Rare case of pulmonary edema reported with MRI contrast agent
Turkey: A recent case study in the journal European Review for Medical and Pharmacological Sciences, describes the case of a patient who developed pulmonary edema from magnetic resonance imaging (MRI) contrast agent.
Gadobutrol is a contrast agent often used during magnetic resonance imaging (MRI). The agent has several side effects, some of which can be serious. It has extremely rare life-threatening systemic complications, which can lead to bronchospasm, hypersensitivity reactions, and cardiovascular arrest. However, there is no data available on the development of noncardiogenic pulmonary edema following the use of gadobutrol.
A. Demirhan, Department of Anesthesiology and Reanimation, Abant Izzet Baysal, University Medical School, Bolu, Turkey, and colleagues examined the case of a 37-year-old male patient who was reported to have developed noncardiogenic pulmonary edema after intravenous injection of gadobutrol during magnetic resonance imaging (MRI).
According to the authors, this paper represents the first case of this complication.
In this case, rapid development of dyspnea and cyanosis immediately after administration of i.v. gadobutrol suggests NCPE (Noncardiogenic pulmonary edema). Rales were present in the lungs, the PaO2/FiO2 rate was less than 200, there was increased pulmonary vascular congestion on chest X-ray, and there was rapid response to treatment; all supporting NCPE. Gadobutrol associated skin lesions have rarely been reported. In our patient, excessive hypotension, despite the lack of skin lesions, suggests severe anaphylactic reaction. The patients' diagnosis was anaphylactic shock with noncardiogenic pulmonary edema and provides the first case in the current literature.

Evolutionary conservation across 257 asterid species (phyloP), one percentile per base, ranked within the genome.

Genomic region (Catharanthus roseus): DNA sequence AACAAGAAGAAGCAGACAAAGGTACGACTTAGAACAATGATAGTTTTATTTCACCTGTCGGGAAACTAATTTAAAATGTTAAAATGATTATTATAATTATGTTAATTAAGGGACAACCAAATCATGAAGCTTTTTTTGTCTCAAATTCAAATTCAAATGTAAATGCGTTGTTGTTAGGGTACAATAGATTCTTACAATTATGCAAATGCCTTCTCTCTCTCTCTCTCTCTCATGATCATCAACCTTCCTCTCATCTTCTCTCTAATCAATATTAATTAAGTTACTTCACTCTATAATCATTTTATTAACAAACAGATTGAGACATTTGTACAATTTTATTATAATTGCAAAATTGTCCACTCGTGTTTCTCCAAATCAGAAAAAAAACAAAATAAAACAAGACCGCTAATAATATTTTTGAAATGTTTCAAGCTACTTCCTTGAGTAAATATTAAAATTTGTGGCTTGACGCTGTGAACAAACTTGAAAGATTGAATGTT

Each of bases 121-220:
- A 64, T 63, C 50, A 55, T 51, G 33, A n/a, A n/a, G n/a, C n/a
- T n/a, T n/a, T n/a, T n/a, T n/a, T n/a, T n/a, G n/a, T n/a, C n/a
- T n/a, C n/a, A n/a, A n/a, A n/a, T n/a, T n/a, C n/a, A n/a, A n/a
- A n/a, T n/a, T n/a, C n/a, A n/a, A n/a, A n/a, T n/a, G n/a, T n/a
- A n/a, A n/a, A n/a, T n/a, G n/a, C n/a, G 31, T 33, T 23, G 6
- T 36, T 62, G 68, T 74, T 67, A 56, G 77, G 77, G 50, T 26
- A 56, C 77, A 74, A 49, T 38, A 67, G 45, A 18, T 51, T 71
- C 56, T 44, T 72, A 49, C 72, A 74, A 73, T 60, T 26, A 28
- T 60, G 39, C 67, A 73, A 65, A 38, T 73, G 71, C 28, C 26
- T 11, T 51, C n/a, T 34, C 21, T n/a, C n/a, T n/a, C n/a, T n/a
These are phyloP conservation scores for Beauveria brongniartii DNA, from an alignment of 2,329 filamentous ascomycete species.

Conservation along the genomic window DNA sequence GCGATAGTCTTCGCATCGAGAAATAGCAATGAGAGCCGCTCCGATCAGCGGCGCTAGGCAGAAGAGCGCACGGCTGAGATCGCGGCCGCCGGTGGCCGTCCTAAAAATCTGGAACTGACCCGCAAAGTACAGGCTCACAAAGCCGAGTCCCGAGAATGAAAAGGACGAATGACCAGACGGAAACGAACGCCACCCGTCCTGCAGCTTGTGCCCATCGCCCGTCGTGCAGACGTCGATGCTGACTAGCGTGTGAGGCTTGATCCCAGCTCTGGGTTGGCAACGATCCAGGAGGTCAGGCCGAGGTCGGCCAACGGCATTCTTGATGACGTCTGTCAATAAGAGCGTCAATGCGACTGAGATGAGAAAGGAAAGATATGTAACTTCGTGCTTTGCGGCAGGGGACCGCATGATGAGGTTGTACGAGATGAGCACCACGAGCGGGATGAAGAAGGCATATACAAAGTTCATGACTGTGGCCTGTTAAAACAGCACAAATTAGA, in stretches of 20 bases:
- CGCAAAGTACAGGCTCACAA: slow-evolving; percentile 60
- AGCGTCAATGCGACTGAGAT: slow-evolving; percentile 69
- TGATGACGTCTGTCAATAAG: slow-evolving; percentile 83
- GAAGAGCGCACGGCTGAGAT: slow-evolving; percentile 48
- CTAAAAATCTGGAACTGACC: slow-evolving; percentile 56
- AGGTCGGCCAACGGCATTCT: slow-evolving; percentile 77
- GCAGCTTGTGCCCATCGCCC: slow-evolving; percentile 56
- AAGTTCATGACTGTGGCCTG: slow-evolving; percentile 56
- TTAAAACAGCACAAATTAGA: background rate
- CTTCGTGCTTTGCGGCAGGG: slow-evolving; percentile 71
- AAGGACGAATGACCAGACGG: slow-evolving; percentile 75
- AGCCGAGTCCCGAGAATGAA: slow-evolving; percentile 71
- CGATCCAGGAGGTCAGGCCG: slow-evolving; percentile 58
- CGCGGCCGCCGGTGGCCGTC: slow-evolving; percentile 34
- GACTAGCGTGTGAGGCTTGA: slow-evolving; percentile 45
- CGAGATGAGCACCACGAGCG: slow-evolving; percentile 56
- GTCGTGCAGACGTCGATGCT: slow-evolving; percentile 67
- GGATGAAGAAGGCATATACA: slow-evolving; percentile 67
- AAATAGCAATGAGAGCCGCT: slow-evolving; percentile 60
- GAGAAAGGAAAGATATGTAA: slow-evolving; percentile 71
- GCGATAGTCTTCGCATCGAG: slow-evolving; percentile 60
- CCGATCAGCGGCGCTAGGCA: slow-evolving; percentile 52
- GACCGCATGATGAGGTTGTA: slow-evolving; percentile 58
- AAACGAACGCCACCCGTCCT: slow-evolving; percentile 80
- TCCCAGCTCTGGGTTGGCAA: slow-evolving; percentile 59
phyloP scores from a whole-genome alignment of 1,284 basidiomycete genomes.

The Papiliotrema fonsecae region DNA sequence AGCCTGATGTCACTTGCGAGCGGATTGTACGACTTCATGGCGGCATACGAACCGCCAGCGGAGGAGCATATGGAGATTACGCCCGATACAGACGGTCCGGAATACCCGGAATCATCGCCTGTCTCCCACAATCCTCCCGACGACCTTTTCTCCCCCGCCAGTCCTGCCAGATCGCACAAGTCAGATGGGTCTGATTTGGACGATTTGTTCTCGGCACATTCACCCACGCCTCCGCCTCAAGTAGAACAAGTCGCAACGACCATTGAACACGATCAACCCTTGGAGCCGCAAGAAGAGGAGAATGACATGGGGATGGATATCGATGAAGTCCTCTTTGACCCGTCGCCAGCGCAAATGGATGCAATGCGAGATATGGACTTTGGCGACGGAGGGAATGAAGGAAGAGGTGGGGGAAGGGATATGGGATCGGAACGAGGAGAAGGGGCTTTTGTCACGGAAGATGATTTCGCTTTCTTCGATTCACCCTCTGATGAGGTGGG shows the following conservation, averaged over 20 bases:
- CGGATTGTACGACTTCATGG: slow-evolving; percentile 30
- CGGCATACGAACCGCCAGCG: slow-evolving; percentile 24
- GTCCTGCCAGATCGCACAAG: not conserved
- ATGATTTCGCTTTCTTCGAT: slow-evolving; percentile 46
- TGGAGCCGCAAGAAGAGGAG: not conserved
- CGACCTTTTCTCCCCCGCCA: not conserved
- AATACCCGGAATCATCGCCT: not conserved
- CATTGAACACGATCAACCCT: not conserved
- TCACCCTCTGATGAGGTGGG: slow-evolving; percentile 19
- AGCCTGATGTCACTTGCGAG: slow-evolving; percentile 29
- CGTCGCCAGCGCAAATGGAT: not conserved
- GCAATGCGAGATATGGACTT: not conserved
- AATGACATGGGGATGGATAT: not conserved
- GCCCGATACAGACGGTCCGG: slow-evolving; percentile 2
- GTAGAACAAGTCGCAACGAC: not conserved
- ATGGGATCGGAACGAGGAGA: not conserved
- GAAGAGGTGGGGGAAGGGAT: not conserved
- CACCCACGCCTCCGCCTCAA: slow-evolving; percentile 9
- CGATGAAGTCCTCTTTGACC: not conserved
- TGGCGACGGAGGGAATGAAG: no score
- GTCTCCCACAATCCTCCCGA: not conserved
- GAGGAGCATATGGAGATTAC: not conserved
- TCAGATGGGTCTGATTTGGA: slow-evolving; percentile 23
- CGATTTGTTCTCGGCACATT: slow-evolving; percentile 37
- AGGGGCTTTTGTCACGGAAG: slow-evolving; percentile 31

"Anaphylactic shock with noncardiogenic pulmonary edema after the use of gadobutrol is presented in this paper. As this is the first case in the literature, we suggest anaphylactic shock and noncardiogenic pulmonary edema must be kept in mind during MRI. Additionally, as in this case, accompanied hypopotassemia requires analysis and should be investigated in terms of gadobutrol attributable arrests, and, in particular, hERG mediated potassium current inhibition," concluded the authors.
"Magnetic resonance imaging contrast agent related pulmonary edema: a case report," is published in the journal European Review for Medical and Pharmacological Sciences.